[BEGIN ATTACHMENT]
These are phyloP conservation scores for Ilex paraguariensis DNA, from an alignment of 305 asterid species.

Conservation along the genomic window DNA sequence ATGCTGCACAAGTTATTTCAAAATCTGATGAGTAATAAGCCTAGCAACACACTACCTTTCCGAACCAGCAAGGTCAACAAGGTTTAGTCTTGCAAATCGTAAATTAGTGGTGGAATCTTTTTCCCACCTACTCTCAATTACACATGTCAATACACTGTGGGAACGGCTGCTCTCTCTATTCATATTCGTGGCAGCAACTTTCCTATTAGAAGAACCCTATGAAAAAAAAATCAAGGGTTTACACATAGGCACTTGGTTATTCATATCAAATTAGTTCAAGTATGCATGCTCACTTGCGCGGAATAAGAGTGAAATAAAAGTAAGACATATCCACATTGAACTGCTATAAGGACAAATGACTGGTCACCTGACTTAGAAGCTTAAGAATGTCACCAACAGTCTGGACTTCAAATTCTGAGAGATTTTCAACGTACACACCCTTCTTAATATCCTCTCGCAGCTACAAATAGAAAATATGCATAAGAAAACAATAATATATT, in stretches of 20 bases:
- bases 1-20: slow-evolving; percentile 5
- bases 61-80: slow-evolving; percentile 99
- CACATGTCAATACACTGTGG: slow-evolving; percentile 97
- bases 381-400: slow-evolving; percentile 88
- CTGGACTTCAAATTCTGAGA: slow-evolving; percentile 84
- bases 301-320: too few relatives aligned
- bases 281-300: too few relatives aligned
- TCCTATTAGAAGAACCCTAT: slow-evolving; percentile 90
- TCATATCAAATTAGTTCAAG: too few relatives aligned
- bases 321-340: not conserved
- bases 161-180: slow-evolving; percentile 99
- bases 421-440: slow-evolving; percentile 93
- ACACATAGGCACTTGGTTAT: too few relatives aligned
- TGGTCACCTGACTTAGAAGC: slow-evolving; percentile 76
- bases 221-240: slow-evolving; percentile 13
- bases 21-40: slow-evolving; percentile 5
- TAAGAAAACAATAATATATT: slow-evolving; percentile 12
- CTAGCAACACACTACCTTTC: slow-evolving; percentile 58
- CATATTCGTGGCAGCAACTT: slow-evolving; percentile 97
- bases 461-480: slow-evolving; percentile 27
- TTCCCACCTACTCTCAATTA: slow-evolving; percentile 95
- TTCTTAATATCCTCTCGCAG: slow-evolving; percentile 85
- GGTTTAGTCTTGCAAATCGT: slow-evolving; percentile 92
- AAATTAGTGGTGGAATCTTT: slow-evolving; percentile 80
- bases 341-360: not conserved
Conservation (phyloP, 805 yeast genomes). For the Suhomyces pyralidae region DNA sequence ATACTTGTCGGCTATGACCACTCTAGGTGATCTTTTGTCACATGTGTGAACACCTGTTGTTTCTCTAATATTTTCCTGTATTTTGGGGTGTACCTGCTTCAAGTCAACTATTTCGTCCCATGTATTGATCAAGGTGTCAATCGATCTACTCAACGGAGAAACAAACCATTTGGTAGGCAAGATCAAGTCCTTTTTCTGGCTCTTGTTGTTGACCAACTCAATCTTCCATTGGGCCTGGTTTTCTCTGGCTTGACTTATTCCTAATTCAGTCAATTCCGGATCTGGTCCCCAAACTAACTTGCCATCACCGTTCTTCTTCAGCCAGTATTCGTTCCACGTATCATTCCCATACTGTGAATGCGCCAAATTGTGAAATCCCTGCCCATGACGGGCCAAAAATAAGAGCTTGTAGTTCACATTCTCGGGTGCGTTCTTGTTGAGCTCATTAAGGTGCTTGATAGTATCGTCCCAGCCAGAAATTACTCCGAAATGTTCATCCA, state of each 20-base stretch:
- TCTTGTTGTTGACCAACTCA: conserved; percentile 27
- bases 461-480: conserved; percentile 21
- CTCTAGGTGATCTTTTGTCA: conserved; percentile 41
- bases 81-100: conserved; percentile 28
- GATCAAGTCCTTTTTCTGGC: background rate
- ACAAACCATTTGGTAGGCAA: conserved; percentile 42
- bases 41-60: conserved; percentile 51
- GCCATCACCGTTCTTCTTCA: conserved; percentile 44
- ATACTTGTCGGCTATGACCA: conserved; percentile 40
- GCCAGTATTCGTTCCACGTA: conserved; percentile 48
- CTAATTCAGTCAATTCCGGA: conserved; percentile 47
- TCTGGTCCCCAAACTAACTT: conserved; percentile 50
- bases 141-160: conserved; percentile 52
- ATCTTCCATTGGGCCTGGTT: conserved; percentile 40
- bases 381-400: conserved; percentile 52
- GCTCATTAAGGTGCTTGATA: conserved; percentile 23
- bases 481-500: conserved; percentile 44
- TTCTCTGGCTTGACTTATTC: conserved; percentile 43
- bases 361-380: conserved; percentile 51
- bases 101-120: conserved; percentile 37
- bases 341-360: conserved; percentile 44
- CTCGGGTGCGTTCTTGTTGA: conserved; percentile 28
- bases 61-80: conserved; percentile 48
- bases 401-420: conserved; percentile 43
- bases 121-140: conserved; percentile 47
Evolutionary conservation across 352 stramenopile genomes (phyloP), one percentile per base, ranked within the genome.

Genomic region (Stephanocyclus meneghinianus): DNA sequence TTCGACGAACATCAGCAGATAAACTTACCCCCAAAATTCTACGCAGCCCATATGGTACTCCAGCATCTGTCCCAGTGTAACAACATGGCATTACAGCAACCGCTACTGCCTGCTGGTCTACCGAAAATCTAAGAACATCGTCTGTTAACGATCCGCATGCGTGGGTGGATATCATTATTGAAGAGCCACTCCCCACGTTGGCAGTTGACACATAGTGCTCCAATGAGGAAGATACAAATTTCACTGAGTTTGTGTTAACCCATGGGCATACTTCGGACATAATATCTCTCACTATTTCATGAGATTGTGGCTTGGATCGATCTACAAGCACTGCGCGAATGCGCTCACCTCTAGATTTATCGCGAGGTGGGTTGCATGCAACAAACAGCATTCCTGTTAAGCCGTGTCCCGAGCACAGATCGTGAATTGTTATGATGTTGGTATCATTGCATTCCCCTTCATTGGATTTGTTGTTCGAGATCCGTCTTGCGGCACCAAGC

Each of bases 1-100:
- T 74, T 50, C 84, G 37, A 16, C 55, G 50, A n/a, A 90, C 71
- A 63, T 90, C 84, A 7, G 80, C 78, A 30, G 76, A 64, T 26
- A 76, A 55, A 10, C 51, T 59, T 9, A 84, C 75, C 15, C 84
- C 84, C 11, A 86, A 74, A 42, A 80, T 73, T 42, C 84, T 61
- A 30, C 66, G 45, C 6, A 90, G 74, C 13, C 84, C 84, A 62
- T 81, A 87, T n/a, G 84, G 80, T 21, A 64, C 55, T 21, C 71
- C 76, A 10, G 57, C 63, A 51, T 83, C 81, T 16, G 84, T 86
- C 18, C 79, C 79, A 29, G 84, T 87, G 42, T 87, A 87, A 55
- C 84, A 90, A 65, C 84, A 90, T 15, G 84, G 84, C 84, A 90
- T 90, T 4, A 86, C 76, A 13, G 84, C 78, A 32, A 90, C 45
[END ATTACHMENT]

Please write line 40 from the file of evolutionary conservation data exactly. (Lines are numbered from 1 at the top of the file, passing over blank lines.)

- TCTGGTCCCCAAACTAACTT: conserved; percentile 50